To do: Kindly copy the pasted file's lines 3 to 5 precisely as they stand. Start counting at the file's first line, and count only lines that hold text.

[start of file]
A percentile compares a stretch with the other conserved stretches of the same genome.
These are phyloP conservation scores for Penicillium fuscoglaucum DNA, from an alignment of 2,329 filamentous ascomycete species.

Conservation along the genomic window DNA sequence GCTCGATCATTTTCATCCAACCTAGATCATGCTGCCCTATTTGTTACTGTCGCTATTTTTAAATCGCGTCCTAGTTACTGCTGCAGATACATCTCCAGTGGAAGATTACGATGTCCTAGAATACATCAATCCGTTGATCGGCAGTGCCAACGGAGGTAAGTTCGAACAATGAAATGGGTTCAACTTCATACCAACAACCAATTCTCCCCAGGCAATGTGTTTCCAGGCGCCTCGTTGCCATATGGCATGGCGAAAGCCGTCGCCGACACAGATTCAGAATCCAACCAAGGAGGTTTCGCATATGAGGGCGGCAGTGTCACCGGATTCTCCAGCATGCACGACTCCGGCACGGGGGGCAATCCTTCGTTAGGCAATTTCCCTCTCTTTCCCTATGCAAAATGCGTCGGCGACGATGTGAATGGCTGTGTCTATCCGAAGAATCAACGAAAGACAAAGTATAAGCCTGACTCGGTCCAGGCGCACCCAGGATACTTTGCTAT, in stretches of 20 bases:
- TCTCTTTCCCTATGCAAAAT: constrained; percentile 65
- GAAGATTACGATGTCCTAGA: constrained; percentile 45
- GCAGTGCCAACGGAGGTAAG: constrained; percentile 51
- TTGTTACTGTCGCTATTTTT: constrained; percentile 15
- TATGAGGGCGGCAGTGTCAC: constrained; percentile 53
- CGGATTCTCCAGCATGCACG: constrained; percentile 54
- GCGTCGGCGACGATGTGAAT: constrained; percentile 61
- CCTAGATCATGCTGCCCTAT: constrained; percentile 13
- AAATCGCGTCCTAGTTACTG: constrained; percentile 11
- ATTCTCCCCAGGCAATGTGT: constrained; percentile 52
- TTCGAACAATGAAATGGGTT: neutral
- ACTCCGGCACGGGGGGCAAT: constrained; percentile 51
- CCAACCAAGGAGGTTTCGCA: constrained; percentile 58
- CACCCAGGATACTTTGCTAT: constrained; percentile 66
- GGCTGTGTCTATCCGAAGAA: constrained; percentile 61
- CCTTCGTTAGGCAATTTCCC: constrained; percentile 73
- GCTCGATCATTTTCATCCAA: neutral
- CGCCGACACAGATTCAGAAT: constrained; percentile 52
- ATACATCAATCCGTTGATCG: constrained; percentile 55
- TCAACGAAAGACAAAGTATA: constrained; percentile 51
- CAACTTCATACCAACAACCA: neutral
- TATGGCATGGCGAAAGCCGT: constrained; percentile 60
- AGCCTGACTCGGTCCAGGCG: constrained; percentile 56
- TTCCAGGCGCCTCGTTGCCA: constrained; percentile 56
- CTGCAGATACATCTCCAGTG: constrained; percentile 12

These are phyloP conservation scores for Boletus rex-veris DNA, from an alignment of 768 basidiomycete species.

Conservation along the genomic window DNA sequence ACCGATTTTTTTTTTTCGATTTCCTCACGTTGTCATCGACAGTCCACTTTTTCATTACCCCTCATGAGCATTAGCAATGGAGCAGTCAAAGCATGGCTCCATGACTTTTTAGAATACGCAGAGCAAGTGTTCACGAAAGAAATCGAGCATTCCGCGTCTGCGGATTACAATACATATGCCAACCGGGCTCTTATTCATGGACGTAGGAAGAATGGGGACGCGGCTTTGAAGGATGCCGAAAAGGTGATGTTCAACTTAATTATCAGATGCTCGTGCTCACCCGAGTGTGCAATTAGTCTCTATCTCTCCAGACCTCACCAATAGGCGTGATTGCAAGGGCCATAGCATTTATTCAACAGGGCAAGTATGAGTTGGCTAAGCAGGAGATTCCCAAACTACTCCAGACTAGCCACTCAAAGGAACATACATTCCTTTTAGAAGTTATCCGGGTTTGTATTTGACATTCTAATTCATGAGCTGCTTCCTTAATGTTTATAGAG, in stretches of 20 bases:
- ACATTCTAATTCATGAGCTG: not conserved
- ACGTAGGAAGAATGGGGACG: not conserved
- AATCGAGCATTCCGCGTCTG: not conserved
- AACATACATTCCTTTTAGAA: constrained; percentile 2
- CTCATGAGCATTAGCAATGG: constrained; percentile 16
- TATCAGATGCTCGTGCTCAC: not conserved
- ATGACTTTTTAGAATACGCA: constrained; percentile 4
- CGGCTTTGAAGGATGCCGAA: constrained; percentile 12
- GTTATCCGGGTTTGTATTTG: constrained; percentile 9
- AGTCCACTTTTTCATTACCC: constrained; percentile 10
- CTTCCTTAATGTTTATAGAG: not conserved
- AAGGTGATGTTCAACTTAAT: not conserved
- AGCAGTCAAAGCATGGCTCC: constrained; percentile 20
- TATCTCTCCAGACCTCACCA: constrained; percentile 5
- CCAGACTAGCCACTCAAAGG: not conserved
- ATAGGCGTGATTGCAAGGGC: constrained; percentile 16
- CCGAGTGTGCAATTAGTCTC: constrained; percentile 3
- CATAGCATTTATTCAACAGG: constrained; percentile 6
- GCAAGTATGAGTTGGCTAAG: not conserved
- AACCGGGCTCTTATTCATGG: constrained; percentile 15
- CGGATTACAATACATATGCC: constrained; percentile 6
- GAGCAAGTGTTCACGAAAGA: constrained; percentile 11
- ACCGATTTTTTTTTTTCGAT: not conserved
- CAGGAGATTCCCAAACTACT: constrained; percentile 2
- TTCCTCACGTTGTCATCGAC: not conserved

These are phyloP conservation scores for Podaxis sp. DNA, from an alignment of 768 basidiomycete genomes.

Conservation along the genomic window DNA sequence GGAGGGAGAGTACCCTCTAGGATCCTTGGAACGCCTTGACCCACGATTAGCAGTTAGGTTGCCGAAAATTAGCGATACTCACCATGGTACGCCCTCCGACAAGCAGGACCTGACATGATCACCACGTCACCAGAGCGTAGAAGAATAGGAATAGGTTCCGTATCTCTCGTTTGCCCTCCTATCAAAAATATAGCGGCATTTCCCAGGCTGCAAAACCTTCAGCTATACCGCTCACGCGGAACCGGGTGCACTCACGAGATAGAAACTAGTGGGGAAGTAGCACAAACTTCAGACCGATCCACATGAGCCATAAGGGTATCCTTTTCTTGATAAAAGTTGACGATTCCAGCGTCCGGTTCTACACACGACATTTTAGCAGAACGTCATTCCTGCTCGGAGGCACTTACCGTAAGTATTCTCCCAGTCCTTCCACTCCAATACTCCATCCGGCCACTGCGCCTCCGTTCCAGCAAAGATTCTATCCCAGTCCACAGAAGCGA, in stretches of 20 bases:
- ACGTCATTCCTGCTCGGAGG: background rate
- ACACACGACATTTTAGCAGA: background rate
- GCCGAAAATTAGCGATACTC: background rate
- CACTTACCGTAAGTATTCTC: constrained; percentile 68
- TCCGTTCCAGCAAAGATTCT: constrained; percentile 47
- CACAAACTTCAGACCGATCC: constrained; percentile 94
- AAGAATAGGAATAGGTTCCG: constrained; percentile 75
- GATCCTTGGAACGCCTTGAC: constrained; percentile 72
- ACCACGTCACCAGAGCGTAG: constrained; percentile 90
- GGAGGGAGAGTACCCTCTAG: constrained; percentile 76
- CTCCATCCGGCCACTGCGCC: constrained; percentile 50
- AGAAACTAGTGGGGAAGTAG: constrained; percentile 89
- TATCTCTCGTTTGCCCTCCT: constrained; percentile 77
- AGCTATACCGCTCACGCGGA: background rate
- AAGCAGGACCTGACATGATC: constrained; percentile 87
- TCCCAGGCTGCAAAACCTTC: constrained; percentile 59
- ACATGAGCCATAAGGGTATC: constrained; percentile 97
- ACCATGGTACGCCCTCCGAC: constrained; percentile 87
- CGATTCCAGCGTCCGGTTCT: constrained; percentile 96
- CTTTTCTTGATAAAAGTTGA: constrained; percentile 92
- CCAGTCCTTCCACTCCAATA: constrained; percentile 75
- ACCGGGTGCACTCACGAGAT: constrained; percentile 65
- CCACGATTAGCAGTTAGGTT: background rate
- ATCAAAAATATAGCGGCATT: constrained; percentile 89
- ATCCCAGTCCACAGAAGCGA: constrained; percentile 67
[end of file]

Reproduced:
Conservation along the genomic window DNA sequence GCTCGATCATTTTCATCCAACCTAGATCATGCTGCCCTATTTGTTACTGTCGCTATTTTTAAATCGCGTCCTAGTTACTGCTGCAGATACATCTCCAGTGGAAGATTACGATGTCCTAGAATACATCAATCCGTTGATCGGCAGTGCCAACGGAGGTAAGTTCGAACAATGAAATGGGTTCAACTTCATACCAACAACCAATTCTCCCCAGGCAATGTGTTTCCAGGCGCCTCGTTGCCATATGGCATGGCGAAAGCCGTCGCCGACACAGATTCAGAATCCAACCAAGGAGGTTTCGCATATGAGGGCGGCAGTGTCACCGGATTCTCCAGCATGCACGACTCCGGCACGGGGGGCAATCCTTCGTTAGGCAATTTCCCTCTCTTTCCCTATGCAAAATGCGTCGGCGACGATGTGAATGGCTGTGTCTATCCGAAGAATCAACGAAAGACAAAGTATAAGCCTGACTCGGTCCAGGCGCACCCAGGATACTTTGCTAT, in stretches of 20 bases:
- TCTCTTTCCCTATGCAAAAT: constrained; percentile 65
- GAAGATTACGATGTCCTAGA: constrained; percentile 45